Gun licenses revoked by Hertfordshire Police hundreds of times in 13 years

The Government is calling on forces to review their current vetting processes and look at whether they need to revisit existing licences

Thursday, 19th August 2021, 3:59 pm

Police revoked the rights of gun owners in Hertfordshire hundreds of times in 13 years, figures show.

Following the recent mass shooting in Plymouth police forces across England and Wales have been urged to review their firearm application processes.

Jake Davison killed five and wounded two others after having his gun licence reinstated just months after it was revoked following his involvement in a fight.

Police

In light of the gunman's deadly attack, the Government is calling on forces to review their current vetting processes and look at whether they need to revisit existing licences.

Home Office figures show Hertfordshire Police revoked two licences and refused to renew one in the year to March.

In the same period, the force approved 401 new applications for firearm or shotgun licences.

Since 2008, when recording began, officers have approved 7,998 applications but revoked 256 licences and refused 20 applications for renewal.

A firearms certificate can be revoked for several reasons, including if a holder presents a danger to the public, is of "intemperate habits or unsound mind", no longer has a good reason to possess a firearm or has failed to comply with conditions under which the certificate is held.

The data shows that more than 560,000 people across England and Wales held shotgun or firearm licences in March, including 9,955 in Hertfordshire.

Supt Clare Smith, Deputy Head of Criminal Justice for Bedfordshire, Cambridgeshire and Hertfordshire police forces, said: “The terrible events in Plymouth are thankfully an extremely rare occurrence.

"Clear firearms licensing processes are in place and stringent checks are carried out by our team of experts whenever an application is received.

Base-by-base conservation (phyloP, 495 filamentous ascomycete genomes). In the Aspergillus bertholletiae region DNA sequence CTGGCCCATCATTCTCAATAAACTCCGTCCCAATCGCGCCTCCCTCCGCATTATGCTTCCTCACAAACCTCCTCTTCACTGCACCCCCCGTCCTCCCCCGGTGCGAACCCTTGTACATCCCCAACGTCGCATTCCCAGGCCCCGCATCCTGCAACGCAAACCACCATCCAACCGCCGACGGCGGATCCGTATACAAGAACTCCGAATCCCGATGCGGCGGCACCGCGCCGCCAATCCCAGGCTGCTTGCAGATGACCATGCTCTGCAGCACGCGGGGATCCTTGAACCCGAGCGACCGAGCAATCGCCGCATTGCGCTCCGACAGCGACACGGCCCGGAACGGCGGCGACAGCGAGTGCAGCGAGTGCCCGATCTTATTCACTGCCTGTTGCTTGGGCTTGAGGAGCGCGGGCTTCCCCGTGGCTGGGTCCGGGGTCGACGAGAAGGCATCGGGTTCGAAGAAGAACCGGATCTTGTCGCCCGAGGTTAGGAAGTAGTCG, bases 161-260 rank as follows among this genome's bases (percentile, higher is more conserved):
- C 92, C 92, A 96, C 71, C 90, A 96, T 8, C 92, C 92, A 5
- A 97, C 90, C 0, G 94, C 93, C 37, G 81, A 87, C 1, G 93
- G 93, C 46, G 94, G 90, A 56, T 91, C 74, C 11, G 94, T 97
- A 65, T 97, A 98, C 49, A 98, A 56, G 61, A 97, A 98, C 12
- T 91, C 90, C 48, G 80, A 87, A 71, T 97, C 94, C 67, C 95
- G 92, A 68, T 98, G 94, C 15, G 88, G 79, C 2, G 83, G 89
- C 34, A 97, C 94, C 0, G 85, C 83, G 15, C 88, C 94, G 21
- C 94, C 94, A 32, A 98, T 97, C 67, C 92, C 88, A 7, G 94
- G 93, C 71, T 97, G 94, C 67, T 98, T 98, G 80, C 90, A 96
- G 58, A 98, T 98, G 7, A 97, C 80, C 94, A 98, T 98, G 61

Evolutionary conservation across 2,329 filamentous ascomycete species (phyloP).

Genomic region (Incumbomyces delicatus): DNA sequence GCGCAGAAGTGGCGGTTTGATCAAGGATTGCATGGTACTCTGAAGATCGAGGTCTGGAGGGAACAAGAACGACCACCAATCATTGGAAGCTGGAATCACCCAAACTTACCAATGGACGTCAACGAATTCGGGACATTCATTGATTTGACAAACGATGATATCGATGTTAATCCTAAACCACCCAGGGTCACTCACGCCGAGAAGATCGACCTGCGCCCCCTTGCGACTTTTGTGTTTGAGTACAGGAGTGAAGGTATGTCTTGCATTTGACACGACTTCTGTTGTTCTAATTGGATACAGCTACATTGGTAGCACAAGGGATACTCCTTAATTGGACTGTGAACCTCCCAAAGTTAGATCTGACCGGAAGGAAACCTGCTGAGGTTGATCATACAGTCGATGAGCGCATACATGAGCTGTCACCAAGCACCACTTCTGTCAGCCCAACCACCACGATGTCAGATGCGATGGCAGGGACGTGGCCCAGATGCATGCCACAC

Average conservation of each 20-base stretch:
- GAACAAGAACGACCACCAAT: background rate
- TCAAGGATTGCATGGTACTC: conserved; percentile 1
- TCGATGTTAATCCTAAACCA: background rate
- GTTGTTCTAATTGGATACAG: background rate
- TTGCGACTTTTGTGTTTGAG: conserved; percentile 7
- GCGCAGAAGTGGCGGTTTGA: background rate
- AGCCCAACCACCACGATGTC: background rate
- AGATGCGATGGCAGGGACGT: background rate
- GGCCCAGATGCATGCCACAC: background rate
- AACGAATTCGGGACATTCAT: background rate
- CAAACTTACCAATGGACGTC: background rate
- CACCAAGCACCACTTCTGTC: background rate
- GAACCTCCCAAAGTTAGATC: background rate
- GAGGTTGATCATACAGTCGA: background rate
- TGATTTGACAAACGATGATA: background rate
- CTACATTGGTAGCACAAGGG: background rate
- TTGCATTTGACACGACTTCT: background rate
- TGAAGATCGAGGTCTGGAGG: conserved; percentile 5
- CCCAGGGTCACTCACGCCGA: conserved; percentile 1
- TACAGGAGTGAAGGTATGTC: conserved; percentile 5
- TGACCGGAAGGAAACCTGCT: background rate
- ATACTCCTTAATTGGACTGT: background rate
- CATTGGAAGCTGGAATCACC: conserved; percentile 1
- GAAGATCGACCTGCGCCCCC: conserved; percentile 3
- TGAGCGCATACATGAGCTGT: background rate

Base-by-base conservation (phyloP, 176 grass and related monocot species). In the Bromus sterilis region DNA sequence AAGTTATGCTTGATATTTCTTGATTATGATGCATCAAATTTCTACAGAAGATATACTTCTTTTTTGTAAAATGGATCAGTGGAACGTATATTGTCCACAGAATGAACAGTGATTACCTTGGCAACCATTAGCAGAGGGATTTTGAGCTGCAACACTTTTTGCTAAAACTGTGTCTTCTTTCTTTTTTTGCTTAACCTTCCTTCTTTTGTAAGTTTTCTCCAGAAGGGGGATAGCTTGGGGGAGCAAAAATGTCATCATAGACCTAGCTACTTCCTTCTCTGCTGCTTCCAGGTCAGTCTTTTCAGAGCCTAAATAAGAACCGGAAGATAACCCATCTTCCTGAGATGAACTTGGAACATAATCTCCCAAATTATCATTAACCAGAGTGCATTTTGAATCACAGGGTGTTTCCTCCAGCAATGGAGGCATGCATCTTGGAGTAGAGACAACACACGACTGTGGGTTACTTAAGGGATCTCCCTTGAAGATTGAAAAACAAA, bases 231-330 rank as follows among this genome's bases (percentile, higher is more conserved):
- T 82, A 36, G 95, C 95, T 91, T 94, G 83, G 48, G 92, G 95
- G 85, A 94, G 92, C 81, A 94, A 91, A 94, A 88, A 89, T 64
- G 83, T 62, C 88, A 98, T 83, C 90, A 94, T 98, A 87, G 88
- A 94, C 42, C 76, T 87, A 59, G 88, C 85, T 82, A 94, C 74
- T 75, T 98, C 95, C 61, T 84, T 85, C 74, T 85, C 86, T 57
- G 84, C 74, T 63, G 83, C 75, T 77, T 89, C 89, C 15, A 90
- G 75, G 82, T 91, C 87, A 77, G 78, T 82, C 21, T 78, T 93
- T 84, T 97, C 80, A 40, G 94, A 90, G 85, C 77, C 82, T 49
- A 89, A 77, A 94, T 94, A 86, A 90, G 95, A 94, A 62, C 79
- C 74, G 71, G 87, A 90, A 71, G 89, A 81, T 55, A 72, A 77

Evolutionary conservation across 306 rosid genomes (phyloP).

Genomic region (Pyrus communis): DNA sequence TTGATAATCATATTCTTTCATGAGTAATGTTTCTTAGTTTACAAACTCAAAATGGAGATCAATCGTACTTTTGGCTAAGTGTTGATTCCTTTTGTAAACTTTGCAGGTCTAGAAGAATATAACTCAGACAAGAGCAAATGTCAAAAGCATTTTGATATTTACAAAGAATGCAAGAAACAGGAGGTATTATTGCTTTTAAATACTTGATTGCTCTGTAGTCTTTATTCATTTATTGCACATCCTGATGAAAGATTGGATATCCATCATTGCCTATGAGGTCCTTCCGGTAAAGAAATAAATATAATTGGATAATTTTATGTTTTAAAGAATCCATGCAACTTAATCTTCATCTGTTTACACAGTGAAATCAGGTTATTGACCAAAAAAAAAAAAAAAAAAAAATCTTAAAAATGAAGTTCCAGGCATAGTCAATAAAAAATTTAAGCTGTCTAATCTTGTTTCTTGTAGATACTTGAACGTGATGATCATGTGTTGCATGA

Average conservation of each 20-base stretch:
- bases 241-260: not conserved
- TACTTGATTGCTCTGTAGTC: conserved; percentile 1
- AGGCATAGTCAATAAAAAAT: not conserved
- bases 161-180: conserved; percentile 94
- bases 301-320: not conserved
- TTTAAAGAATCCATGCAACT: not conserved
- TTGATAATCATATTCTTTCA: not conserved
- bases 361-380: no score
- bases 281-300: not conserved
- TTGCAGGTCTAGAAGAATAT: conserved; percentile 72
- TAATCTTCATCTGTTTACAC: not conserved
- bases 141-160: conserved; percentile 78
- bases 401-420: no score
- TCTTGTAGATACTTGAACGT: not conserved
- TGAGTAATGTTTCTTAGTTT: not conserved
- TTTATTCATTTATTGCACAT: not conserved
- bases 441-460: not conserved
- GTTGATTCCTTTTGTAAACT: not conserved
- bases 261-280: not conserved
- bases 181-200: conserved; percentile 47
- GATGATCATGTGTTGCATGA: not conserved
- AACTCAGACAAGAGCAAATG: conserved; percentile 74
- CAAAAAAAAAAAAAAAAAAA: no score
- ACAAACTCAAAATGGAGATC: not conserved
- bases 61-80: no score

"Our primary concern is the safety of the public and firearms certificates are only issued when an individual passes background checks and meets the criteria set out in the Home Office’s national legislation.

"These processes are currently being reviewed ahead of new statutory guidance by the Home Office.

“Firearms certificate holders must reapply for their license every five years and this is an opportunity for us to check that personal circumstances have not changed.

"Certificates can be revoked sooner if information comes to light that affects their suitability.

"This can be for a variety of reasons including changes in their health or their involvement in criminal or unsuitable activity.”

The Government is now preparing to publish statutory guidance in an effort to ensure "greater consistency and higher standards" of decision making around firearms licensing.

Changes are likely to include greater scrutiny of an applicant's internet and social media use.

But the British Association for Shooting and Conservation says the process has taken too long, with a spokesman adding that the organisation had warned successive Government ministers of deadly consequences if stricter vetting processes were not implemented.

BASC is calling on the Government to introduce a statutory obligation that would see a marker included on medical notes indicating whether a patient had access to guns.

Christopher Graffius, from BASC, said: "I have been calling for this since 2013 and have told ministers that we would end up with people dead, likely women."

He added: "It is in the shooting community's interest to ensure public safety and it is absolutely awful to see tragedies like this."

Gill Marshall-Andrews of the Gun Control Network said most licensed gun owners were law abiding, adding: "But what is clear is that the more guns there are in circulation the greater the chance of an atrocity like this one in Plymouth.

"We need much more oversight of gun owners in this country."

A Home Office spokesperson said: “Incidents such as Thursday’s horrific events in Plymouth are thankfully rare, but their impact is profound, not only on those directly affected but on the public as a whole.

"We constantly assess what sensible and proportionate steps we can take to help prevent such terrible loss of life happening."